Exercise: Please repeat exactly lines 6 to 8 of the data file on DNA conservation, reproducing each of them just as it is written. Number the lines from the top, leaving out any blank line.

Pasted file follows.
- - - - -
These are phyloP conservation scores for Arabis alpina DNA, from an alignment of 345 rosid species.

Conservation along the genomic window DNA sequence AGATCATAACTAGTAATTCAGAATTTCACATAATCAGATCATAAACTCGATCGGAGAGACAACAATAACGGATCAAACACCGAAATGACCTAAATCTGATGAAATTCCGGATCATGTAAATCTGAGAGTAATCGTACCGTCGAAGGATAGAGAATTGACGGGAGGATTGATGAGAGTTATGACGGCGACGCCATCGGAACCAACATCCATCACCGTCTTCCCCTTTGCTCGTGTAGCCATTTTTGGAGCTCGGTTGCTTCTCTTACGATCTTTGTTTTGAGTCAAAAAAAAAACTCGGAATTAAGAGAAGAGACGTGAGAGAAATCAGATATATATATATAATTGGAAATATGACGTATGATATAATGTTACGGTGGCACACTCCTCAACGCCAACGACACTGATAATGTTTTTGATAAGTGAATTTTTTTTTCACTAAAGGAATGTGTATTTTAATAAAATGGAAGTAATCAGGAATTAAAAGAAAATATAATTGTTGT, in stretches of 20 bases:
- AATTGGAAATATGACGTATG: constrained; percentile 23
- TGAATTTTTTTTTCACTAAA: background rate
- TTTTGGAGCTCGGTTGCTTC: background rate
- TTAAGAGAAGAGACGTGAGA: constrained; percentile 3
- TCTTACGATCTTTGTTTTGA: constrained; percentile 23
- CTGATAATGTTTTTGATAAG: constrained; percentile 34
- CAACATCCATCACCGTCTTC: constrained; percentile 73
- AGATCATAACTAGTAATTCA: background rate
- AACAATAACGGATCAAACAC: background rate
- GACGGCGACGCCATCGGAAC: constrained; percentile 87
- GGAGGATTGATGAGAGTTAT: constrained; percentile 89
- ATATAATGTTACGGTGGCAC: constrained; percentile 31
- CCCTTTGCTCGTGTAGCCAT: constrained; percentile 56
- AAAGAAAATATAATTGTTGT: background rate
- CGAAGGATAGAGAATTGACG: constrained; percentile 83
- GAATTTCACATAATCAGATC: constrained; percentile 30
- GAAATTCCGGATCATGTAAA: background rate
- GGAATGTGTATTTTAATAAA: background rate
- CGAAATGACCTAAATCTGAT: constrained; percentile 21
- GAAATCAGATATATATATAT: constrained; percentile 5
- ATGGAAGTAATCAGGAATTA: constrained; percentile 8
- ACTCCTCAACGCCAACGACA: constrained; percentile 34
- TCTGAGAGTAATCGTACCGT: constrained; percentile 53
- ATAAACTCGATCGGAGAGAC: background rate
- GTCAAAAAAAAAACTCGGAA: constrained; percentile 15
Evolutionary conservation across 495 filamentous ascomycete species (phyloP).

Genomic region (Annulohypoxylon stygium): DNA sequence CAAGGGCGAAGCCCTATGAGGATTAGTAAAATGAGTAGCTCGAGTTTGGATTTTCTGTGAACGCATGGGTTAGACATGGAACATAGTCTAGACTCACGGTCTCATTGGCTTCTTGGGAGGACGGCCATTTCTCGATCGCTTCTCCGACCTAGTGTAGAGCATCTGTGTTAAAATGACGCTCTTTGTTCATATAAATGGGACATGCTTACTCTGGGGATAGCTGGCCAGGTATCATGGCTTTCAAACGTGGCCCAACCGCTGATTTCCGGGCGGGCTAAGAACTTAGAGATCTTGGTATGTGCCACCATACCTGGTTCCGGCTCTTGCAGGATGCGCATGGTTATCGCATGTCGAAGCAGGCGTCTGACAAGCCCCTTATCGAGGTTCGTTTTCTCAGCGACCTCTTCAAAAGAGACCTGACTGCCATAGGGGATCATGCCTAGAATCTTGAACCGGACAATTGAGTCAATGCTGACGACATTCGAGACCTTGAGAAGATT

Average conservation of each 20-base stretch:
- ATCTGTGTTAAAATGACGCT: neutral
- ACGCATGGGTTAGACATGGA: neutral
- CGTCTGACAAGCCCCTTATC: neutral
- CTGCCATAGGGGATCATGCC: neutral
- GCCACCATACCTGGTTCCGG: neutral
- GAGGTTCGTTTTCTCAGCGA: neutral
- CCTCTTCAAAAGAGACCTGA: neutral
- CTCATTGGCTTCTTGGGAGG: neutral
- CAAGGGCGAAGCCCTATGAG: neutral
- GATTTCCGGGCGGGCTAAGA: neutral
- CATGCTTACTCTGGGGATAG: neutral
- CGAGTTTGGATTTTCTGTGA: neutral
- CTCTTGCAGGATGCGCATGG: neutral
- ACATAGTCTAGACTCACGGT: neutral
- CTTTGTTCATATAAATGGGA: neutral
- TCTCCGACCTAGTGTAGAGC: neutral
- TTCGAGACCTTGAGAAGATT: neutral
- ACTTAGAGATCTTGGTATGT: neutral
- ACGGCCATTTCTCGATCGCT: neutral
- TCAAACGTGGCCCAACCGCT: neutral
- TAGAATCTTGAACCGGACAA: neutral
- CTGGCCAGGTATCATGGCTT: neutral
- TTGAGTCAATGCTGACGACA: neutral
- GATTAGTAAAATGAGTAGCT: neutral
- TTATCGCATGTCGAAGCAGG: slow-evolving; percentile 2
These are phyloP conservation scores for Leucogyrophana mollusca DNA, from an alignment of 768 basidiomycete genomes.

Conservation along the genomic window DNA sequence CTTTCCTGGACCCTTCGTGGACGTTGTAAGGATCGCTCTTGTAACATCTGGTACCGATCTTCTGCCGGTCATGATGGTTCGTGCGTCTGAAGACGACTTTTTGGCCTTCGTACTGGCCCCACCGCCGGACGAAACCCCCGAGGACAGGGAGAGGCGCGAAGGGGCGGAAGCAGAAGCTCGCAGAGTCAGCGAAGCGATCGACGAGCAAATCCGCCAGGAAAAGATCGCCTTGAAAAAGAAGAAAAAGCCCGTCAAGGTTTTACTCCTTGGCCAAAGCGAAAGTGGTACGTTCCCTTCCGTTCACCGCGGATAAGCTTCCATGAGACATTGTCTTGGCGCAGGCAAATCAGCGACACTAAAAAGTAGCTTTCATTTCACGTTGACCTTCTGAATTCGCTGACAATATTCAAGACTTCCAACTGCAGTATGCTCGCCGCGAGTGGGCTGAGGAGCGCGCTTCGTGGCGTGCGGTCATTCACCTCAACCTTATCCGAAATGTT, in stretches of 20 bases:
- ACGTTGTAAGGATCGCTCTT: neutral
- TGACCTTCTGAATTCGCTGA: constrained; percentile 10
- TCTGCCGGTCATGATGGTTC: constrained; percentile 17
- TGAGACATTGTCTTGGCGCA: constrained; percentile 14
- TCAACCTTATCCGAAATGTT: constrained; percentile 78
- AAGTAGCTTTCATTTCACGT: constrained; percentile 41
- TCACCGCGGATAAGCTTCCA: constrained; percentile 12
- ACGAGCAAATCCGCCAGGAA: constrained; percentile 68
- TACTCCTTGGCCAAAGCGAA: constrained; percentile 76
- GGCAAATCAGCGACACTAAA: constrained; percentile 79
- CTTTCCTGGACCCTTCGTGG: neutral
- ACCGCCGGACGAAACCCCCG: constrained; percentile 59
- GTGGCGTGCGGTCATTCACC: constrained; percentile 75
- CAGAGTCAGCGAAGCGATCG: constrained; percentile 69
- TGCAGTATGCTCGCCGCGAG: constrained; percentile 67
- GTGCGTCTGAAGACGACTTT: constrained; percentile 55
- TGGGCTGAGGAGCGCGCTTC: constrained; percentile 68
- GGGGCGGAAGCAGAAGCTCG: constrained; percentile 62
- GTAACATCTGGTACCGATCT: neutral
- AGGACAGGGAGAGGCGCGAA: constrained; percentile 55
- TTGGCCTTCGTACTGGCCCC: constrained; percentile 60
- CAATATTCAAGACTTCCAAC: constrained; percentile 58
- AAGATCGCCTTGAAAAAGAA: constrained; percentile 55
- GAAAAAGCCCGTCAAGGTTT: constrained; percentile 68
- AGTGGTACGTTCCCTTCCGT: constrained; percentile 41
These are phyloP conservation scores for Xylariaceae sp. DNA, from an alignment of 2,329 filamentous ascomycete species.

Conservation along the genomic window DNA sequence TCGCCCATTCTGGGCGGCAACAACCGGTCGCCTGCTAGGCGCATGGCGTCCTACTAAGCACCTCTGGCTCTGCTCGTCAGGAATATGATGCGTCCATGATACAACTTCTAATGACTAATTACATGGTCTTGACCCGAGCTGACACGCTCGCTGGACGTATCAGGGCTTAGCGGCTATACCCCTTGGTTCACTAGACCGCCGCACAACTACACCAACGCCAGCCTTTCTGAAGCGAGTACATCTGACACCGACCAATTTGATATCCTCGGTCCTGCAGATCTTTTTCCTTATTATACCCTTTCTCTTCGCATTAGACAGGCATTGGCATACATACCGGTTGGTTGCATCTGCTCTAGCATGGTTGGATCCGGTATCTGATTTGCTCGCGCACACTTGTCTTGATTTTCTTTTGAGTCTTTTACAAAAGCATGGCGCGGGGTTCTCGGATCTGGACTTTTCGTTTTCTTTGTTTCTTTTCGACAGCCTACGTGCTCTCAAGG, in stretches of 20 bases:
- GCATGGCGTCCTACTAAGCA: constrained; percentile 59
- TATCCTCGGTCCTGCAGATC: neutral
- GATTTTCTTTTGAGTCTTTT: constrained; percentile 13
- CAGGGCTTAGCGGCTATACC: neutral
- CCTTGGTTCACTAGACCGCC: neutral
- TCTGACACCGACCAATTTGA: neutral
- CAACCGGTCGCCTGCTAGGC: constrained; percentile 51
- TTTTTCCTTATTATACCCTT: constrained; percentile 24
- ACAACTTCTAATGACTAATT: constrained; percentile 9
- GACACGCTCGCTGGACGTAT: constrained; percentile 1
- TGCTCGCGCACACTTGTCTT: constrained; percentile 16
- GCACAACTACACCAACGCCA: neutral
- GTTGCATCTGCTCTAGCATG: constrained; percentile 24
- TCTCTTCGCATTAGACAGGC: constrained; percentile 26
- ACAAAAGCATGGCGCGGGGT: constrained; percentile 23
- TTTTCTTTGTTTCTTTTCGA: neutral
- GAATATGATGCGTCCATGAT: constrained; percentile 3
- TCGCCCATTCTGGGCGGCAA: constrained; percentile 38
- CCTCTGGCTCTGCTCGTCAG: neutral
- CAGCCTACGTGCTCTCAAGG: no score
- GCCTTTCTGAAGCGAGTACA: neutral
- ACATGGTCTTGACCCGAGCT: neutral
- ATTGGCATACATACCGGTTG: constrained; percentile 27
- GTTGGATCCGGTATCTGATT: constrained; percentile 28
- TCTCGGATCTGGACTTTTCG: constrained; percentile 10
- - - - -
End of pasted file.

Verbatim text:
- TTAAGAGAAGAGACGTGAGA: constrained; percentile 3
- TCTTACGATCTTTGTTTTGA: constrained; percentile 23
- CTGATAATGTTTTTGATAAG: constrained; percentile 34